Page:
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Executive Coaching for Entrepreneur CEOs

12/28/2018 1 Comment

Executive Coaching for Entrepreneur CEOs

Executive Coaching for Entrepreneur CEOs

Recently, I’ve taken on several Executive Coaching clients who are entrepreneurs, having started their businesses from scratch. I’ve noticed that these clients seem to struggle with a unique challenge – their task load has them buried in details numerous levels below their job title.

For most of my career, I’ve coached CEOs and other senior executives for Fortune 1000 companies. I’ve spent hours working with them on SWOT analyses, talking through presentations for their Board of Directors, practicing techniques to strengthen their senior leaders’ sense of accountability, or adjusting how they deliver their messages to their staffs, among other topics. These topics are probably the same list that any MBA student would make, when asked to describe Executive Coaching.

However, recently, I’ve been working with entrepreneurial CEOs, who run companies worth $10-80m. And I’ve noticed one key similarity in what they want from their Coaching project – to help them begin to work on more strategic tasks. These CEOs often find themselves tackling such tasks as: billing issues when they have a billing department, handling customer complaints when they have a Director of Customer Relations, or doing their own recruiting when they have an HR person…and sometimes when they have an in-house recruiter!

The trend with these CEOs has been striking. And I boiled down the root cause of this behavior into three areas:

  • The “Servant-Leader” theory – We all have read the leadership articles describing the importance of being a servant-leader. Many successful CEOs have said that they subscribe to this philosophy. But, perhaps the problem lies in semantics. Being a “servant-leader” does mean working to get results by supporting your staff, but it does NOT mean ACTING like a “servant.” Some CEOs may feel that by making their own Xerox copies, they are showing their employees that “no task is beneath me.”
  • They can do it better and quicker. Entrepreneurial CEOs started their business from the ground up. So, not only have they had to do every task in the Company, they know how to do it well, and quickly. They have mopped up floors, written marketing proposals, and even landed the huge clients that propelled their business into the multi-million dollar range. In many cases, CEOs/Owners are the most talented people in the company, and they are the most talented at whatever they do. And so, in their mind, if that detailed billing report needs to be created, they know they can get it done well, and quickly, which serves both accuracy and speed.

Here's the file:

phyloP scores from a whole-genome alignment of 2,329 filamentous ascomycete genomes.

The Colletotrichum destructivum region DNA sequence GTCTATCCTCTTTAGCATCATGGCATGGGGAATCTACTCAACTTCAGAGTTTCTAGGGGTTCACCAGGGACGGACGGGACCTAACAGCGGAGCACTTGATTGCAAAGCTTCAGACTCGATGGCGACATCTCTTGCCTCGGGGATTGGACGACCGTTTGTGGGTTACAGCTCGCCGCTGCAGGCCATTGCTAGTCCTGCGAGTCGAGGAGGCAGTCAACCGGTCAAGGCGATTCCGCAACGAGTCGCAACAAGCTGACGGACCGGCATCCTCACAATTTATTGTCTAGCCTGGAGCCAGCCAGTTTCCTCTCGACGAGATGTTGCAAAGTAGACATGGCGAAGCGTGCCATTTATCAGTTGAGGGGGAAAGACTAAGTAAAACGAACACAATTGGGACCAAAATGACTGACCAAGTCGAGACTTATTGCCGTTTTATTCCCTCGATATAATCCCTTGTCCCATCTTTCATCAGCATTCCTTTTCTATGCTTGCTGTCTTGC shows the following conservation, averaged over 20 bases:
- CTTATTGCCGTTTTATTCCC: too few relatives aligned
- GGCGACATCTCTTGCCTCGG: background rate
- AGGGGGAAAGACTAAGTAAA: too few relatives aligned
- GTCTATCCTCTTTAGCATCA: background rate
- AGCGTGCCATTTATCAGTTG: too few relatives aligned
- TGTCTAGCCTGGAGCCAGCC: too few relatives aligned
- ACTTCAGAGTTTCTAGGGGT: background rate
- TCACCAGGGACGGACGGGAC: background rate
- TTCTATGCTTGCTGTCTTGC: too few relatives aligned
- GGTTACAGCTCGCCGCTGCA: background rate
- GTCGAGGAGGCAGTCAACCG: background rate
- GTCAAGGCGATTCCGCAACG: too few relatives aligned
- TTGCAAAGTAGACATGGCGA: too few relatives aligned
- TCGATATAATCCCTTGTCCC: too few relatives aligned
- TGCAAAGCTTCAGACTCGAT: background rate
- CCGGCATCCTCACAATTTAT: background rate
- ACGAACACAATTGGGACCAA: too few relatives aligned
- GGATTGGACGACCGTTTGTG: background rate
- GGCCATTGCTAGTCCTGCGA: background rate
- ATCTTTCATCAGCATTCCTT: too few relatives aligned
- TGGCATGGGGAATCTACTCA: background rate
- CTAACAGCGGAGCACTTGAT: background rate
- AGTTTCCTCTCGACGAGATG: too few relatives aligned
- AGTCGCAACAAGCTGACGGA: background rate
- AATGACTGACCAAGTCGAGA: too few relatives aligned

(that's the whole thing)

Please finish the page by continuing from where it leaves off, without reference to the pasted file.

• They like being busy. Yes, believe it or not, many of the CEOs I work with, enjoy that rush that comes from “getting sh@t done”. They like the feeling of knocking off tasks. For example, a Marketing Strategy that they should be working on may take them three months to complete. However, fixing that prickly customer’s service issue may take them one-two hours, and that makes them FEEL great!

In our Coaching sessions, one of the techniques we use is we ask the CEO to maintain a list of their daily tasks, tracking these tasks over a few weeks. At that time, we help them to segment these tasks in a simple 2x2 grid, included below. We work on helping the CEO realize the critical importance of the CEO role. If a ship's Captain is down below working with the crew, who is reading the navigational charts? Who is checking for life-threatening obstacles? Just making the CEO aware of their role, as critical as any role in their Company, sometimes is the greatest result for that Coaching engagement.

Executive Coaching for Entrepreneur CEOs

If you’d like to talk with us about Executive Coaching, for all business sizes, please feel free to contact me. I would be happy to talk with you about your specific areas to target.



Steven Smith

I like this idea.

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Jim Glantz is the Managing Partner of The Academy For Leadership And Training (TAFLAT). A 20+ year Executive of Organizational Development & Training, Jim holds a doctoral degree in Organizational Development and a Masters in Education from UCLA. Jim is an Associate Professor & the author of numerous articles.